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Van der Heijden re-test negative for COVID-19, raises doubts over PCR test accuracy

Inge Van Der Heijden (Netherlands) wins world title in Bogense
(Image credit: Getty Images)

After being forced to sit out the Dutch National Championships road race in Drenthe on Saturday because of a positive COVID-19 test, Inge van der Heijden took to Instagram to announce a re-test had come back negative and raised questions about the reliability of the PCR tests.

“I tested negative on Friday last week,” Van der Heijden confirmed. “And although I did not show any symptoms of infection, to my great disappointment I suddenly tested positive on Wednesday. In consultation I decided to have an extra PCR test done yesterday and the result was negative again. As I expected, actually.”

Now, the U23 cyclo-cross world champion says she will respect the quarantine but has concerns about the rest of the season.

"This is about the national championships on the road and as a cyclist that is not the most important thing, but I am worried about the next 'cross season when it comes to classification races, because if you miss one 'cross, your classification will quickly go to waste."

The stakes are even higher for riders racing in the upcoming Tour de France: protocols dictate that if two riders in the same team test positive, the entire team will be forced to withdraw.

The PCR test is generally believed to be very reliable with a low false positive rate (confirming someone has the virus when they are actually not infected). However, because the test amplifies minute traces of genetic material from the virus, any amount of cross-contamination during sample collection or processing could result in a false positive.

A negative follow-up result would support a false-positive of the previous test.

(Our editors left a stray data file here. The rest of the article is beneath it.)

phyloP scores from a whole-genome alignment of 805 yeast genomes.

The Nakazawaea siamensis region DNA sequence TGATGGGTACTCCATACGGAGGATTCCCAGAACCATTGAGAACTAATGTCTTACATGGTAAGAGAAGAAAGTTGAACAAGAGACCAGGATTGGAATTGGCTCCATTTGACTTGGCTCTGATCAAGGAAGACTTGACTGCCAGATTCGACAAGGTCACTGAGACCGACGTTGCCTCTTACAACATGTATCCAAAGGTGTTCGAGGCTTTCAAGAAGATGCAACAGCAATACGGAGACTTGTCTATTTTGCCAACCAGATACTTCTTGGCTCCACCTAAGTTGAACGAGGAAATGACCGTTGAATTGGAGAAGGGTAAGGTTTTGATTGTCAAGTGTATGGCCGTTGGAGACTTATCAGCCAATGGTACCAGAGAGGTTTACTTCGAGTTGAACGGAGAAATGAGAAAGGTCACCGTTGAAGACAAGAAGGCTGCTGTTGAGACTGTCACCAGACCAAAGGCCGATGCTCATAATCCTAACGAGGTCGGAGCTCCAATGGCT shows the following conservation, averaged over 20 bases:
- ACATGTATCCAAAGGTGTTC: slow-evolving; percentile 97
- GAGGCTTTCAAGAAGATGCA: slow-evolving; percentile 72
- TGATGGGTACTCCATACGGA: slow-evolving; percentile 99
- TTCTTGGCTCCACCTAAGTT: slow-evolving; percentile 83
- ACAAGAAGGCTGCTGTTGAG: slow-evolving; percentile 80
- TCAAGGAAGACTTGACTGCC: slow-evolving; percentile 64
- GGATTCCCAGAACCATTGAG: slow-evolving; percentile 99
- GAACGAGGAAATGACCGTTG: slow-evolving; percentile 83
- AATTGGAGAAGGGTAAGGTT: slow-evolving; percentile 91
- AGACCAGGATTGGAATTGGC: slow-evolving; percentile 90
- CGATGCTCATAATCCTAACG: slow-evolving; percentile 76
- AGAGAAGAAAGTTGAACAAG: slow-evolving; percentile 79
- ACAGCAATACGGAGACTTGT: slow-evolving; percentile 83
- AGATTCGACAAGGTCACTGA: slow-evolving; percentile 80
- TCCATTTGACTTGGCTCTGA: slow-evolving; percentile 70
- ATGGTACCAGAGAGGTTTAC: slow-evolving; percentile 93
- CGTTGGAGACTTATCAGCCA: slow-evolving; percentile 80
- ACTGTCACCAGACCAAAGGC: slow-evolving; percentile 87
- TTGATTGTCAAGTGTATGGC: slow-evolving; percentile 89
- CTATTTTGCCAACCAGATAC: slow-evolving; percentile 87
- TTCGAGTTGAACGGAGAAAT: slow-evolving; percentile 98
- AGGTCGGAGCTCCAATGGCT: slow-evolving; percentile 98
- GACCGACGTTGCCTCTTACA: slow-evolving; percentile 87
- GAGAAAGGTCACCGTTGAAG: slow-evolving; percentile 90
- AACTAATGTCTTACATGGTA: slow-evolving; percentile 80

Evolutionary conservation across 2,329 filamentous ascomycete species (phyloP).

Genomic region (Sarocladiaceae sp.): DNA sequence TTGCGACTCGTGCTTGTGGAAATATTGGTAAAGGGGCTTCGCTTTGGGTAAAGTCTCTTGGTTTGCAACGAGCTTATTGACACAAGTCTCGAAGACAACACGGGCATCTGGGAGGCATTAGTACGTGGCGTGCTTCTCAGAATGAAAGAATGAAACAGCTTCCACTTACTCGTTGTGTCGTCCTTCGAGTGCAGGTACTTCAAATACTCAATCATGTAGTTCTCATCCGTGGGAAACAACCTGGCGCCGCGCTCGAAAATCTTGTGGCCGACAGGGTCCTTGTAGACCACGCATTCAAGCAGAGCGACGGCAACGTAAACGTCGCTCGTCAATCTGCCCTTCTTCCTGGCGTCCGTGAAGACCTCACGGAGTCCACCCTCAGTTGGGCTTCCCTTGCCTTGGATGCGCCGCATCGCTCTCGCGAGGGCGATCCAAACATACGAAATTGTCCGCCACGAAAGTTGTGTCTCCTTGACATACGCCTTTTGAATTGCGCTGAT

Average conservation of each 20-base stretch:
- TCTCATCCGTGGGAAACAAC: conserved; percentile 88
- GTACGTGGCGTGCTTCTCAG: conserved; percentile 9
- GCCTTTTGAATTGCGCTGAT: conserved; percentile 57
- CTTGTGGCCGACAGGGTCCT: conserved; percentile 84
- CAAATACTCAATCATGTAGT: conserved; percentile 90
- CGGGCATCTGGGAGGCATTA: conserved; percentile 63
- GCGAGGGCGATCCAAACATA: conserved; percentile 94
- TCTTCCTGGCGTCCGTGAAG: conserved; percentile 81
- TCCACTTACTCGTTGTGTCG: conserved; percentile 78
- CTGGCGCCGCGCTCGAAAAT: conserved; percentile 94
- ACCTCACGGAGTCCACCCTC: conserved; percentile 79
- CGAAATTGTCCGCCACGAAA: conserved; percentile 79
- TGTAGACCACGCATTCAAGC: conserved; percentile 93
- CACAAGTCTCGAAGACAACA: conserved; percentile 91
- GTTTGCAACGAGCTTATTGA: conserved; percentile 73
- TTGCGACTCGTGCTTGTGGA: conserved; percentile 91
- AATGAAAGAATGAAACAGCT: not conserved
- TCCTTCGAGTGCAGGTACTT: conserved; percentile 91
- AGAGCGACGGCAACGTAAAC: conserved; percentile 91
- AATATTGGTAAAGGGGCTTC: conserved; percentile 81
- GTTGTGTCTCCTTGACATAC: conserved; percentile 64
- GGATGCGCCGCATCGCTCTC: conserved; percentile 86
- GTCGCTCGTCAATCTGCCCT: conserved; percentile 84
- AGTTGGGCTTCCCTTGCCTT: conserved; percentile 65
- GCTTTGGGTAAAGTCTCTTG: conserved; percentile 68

The PCR test is also subject to missing an infection, or false-negative results, if a patient is too early in the infection and has yet to produce enough viral particles to be detectable but Van der Heijden says she has had no symptoms.

The positive test on Wednesday led to Van der Heijden's teammates Yara Kastelijn and Aniek van Alphen to withdraw from the championships because they had done a reconnaissance ride with Van der Heijden.

Similarly, Team Ineos withdrew its riders from the Italian championships after Leonardo Basso tested positive for the virus after going on a reconnaissance ride with teammates Filippo Ganna, Gianni Moscon and Salvatore Puccio.

Van der Heijden is not the first cyclist to have a false positive test: Omer Goldstein (Israel Start-Up Nation) tested positive for coronavirus and the result led to him and two teammates being withdrawn from Vuelta a Burgos in July, but the result turned out to be a probable false-positive after his reanalysis came back negative as did tests on his teammates.

Other riders who have tested positive for COVID-19 without any symptoms include Hugo Houle (Astana), Larry Warbasse and Silvan Dillier (AG2R La Mondiale).

Dillier's subsequent tests came back negative and he questioned the coronavirus protocols, telling the Swiss paper Blick that he's the "healthiest person on earth" and what happened to him was "not correct".